Hidden Hierarchies
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Hidden Hierarchies

Uxbridge, Ontario, Canada | Established. Jan 01, 2016 | SELF

Uxbridge, Ontario, Canada | SELF
Established on Jan, 2016
Duo Alternative Trip-hop

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"Hidden Hierarchies EP review"

Welcome Hidden Hierarchies to the playing field. This Canadian duo consists of Ethan Moseley and Jeye Daye who perform Glitchy Trip-hop industrial. While they don't do much in the way of putting out an online biography, Hidden Hierarchies has just released their self-titled debut EP two days ago. Inside are five tracks with spoken word vocals. They do have the album available on both CD and cassette right now at a cheap price as well. So, if you really enjoy them, go grab a copy of either (or both) and support the scene.

Anyway, Hidden Hierarchies pretty much describe their sound very well. You'll find glitched out, looping industrial sample based sounds all throughout the EP with a touch of noisey sludge. The music is awesome. Whether it's the factory drone noises found on 'Not Mine' or the gritty guitar sound on 'Liar', I'm sure anyone will be able to find something to enjoy. However, I will argue that the sound can be a little too repetitious. The looping pattern should be broken up by more than just interchanging background electronics.

Vocalist Jeye Daye doesn't do that bad of a job when it comes to the spoken word lyrics either. She has a deeper set of chords that set well against the bleak and gloomy sounds of Hidden Hierarchies. It does sound as if whatever was used to record her voice wasn't able to produce on par quality per the electronics. I would suggest getting either new equipment or some studio time to make sure that the album is cohesive. It's a slight drop out, but nothing too terrible.

So, all-in-all, Hidden Hierarchies isn't too shabby. Yea, I have my complaints about the album, but it's more constructive criticism than anything. The good outweighs the bad in this scenario. HIdden Hierarchies has a bright future ahead of themselves, and I can see them growing fast with a good audience as they mature and develop their sound. - Brutal Resonance


"[Listen] Hidden Hierarchies – I Remember"

Hidden Hierarchies (Ethan Moseley and Jeye Daye) pull a stunt akin to Portishead in the way they pull different elements together to create something quite original. Here the torchy vocals (Daye) are near spoken, lending a more East Coast urban air, but still not lacking in eeriness. Yes, there’s glitch but the beats are big and bold. The edges are also pretty ragged with industrial abrasiveness. - Ride The Tempo


"Hidden Hierarchies - Self-Titled (2016)"

Considered glitch/industrial/trip-hop soul, this odd five-track piece is recommended for fans of Chelsea Wolfe, Skinny Puppy (really?) Holly Herndon, Death Grips and Helen Money among others. I can probably throw Lycia into the mix if I wanted to, as well as Scream Machine, Dead Can Dance or Rhea's Obsession. Since there's only five cuts here, I'll talk a little bit about each of them. The first one we have is “Not Mine” which certainly does seem to liken to Ohgr soundfont, albeit with a female vocal approach provided by Jeye Daye. It's almost like a robotic anti-love song, which I find quite appealing. It has an electro-pop flair that I certainly find appealing. Then we have “I Remember” where I'm beginning to hear the trip-hop. Once again, we have the poppy, womanly vibe of Jeye Daye here, but Ethan Moseley's programming skills certainly capture the right vibe and mood, making me feel that this record was recorded in our not-so-distant future. “Liar” almost has a hip-hop vibe in the beats, and Jeye Daye even seems to rhyme in the fashion of rhyming. It's still a bit rough, and perhaps her vocals don't exactly meld with the electronic piece (it sounds like she's recorded them in another room, but that usually happens with computer mixing these days, it's very hard to get vocals recorded onto tracks to sound like they were recorded with the track.) Then we have “War Lock” which continues the trip-hop fare. Lastly, we have my favorite cut, entitled “Drone Thing” which brings on that whole Dead Can Dance sort of vibe that I feel these two really excel at. If there's one cut that really caught my attention, it's this one. Hidden Hierachies are certainly different, but I can't say that all of the tracks quite caught my attention. Still, if you're looking for trip-hop friendly electronic music with some trance-inducing drone on the end of it, you'll find something here.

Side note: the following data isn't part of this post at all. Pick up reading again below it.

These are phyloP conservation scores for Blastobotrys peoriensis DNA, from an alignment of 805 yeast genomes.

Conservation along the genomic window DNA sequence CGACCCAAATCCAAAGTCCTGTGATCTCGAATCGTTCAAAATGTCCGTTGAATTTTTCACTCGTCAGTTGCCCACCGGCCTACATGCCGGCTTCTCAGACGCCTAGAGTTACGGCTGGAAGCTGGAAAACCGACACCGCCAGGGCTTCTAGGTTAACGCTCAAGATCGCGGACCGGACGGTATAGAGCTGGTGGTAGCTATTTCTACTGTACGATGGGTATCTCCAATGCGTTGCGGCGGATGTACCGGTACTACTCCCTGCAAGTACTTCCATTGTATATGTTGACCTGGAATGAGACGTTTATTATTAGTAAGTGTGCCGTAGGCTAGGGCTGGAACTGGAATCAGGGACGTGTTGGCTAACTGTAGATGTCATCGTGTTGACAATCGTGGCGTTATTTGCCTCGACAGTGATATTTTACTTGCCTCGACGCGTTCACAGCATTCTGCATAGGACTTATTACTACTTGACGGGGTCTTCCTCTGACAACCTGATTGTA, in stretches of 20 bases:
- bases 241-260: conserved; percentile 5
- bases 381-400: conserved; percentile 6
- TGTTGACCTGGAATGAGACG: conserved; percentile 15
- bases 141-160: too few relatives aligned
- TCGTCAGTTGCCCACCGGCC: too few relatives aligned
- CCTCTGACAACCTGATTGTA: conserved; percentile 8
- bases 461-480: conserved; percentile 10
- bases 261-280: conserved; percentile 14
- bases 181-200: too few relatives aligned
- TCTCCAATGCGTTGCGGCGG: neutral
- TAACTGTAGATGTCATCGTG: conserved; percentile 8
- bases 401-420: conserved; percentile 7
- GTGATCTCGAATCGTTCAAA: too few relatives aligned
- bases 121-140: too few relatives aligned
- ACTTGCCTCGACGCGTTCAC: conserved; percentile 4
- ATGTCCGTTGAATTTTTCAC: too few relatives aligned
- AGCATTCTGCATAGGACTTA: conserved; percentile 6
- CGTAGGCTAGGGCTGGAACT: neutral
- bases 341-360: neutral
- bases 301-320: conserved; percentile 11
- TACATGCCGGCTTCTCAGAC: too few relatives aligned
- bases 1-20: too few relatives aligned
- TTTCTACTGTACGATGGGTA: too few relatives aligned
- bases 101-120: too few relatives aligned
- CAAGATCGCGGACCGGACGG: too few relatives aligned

(5 Tracks, 19:00)

7/10 - The Grim Tower


Discography

Hidden Hierarchies - CD, cassette, digital
Superstition - digital single

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Bio

Hidden Hierarchies engage in multivariate digital alchemy, grinding together industrial sampling and sludgy noise with spoken word and soulful, seductive vocals


Band Members